5 Types of Waste in Healthcare Environments

Lean processes help to promote practices that improve supply management and patient care over time. Taking time to pinpoint the waste in an environment is one of the most critical steps in the lean process. Knowing what wastes are holding back your healthcare facility from working at maximum capacity can help pinpoint where changes are needed.

5 Types of Waste in Healthcare Environments

Here are 5 types of waste in healthcare that lean processes decrease or eliminate:


This form of waste takes place when you produce more than what is needed right now by the customer. Examples of this waste in a hospital are:

  • Reassembling instrument sets in large batches while the autoclave sits idle. The symptom is, “We do not have enough instrument sets.”
  • Spiking IV bags in Pre-Surgery for the whole day, while patients wait. The symptom is, “Our on-time start percentages are very low.”

  • 2. Transportation. 

    You see this form of waste when the patient or another type of value (instrument set) is moved without adding value. Examples of this form of waste are:

  • Blood specimens collected at the oncology unit going on a hospital tour before reaching the lab
  • IV and pumps go from the patient room to sterile processing and back via utility rooms, to accomplish a few seconds of cleaning.

  • 3. Motion. 

    This form of waste refers to staff members moving without adding value. This becomes evident in the amount of walking staff members do during their day, looking or “hunting” for something. Why is it that clinicians are not provided the tools and supplies they need to take care of patients? Some examples of motion waste are:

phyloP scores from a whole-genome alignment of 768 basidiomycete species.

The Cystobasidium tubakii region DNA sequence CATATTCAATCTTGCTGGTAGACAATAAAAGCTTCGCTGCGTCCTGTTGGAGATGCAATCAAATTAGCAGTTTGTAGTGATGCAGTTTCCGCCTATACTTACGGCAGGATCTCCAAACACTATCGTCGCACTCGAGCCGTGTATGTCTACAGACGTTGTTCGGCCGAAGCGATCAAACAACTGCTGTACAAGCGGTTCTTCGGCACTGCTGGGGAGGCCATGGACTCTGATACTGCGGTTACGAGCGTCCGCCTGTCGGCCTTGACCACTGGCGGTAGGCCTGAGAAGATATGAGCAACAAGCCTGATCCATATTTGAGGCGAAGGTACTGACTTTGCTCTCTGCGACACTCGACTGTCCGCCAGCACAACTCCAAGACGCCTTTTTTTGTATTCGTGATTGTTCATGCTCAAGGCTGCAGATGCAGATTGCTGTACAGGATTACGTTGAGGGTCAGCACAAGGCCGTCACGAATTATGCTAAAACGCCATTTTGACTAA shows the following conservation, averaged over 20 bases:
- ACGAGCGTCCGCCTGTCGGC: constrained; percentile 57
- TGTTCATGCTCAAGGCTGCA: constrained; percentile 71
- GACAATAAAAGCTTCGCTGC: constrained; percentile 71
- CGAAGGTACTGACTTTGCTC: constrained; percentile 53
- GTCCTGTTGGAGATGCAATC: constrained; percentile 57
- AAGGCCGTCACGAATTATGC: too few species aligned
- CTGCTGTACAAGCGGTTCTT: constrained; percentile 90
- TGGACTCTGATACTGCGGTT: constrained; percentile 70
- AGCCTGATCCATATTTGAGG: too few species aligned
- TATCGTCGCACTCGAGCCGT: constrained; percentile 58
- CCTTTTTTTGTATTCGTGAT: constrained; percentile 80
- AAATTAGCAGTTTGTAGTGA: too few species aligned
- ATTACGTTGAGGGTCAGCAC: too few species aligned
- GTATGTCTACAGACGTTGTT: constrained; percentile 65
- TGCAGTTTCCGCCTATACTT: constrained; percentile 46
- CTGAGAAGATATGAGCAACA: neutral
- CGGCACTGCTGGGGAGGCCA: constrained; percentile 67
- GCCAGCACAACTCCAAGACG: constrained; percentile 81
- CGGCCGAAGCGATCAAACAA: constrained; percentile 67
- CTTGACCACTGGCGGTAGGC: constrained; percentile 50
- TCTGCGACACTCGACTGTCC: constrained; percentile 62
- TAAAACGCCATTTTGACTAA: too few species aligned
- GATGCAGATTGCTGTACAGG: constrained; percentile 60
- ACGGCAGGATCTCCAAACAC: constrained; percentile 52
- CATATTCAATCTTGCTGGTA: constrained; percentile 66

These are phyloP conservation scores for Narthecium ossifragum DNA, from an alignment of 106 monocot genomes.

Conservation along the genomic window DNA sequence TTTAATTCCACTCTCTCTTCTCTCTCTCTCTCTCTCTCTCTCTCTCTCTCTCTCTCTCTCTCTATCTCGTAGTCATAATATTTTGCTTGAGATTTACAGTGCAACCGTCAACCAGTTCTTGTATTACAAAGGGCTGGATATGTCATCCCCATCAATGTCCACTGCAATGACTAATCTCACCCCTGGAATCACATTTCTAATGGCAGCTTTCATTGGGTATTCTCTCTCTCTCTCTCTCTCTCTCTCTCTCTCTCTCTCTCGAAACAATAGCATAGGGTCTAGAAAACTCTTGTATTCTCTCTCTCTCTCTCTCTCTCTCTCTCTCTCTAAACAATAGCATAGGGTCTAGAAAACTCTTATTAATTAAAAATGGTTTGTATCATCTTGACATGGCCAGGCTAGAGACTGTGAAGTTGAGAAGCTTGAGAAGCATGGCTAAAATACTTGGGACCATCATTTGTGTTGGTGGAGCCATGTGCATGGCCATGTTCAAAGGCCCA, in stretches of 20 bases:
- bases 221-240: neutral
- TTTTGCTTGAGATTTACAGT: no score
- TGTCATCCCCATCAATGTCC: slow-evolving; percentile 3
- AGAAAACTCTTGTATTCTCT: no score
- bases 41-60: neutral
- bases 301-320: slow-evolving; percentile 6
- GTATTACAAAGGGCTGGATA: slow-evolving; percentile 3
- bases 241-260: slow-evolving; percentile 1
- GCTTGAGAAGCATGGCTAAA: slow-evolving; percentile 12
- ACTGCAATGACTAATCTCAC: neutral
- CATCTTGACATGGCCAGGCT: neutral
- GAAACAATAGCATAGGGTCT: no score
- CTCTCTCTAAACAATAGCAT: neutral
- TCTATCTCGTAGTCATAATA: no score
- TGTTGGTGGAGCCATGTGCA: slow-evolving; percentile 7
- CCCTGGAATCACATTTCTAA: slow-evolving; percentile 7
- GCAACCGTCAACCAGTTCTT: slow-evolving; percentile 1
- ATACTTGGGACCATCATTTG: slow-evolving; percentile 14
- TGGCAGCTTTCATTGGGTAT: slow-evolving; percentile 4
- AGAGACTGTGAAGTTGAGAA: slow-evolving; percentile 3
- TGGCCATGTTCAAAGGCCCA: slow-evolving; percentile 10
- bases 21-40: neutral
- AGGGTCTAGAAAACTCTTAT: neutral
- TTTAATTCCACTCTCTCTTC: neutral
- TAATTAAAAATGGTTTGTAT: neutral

• Searching for a patient lift, a positioning device, an IV pump, or any piece of equipment. The level of frustration staff members feel when they cannot find what they need is enormous. Delay of care can also be poor implications for the patient.
  • Searching for paperwork. If your hospital still requires hand-written paperwork for surgical patients, you may find yourself scrambling for that document while the patient is on the table.

  • 4. Waiting.

    This idle time is created when supplies, information, people, and equipment are not ready. If you find yourself waiting on any kind of resource, you need to start asking why and be prepared to act once you get the answer. Just one rule: blaming somebody else is not allowed. Here are some practical examples you can verify for yourself:

  • Take a stroll through the waiting rooms. How many patients do you see waiting?
  • Go to Pre-Surgery. How many patients are ready, but their OR is not?
  • Go to PACU. How many patients are recovered, but there is no room for them to be moved to?

  • 5. Over-Processing. 

    This is the waste of overdoing. It is so easy to believe you are doing the right thing by overdoing. Think about the times you do this at home: “If three screws will do, five must be better.” Here are some more examples from the hospital:

  • In one perioperative services department, staff was checking case carts four times, due to the unspoken distrust of the prior processes.
  • The par level method, where supplies are counted or eye-balled daily. Modern inventory management techniques and tools provide excellent alternatives to this outdated method.

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    Made in collaboration with the Leonard Group America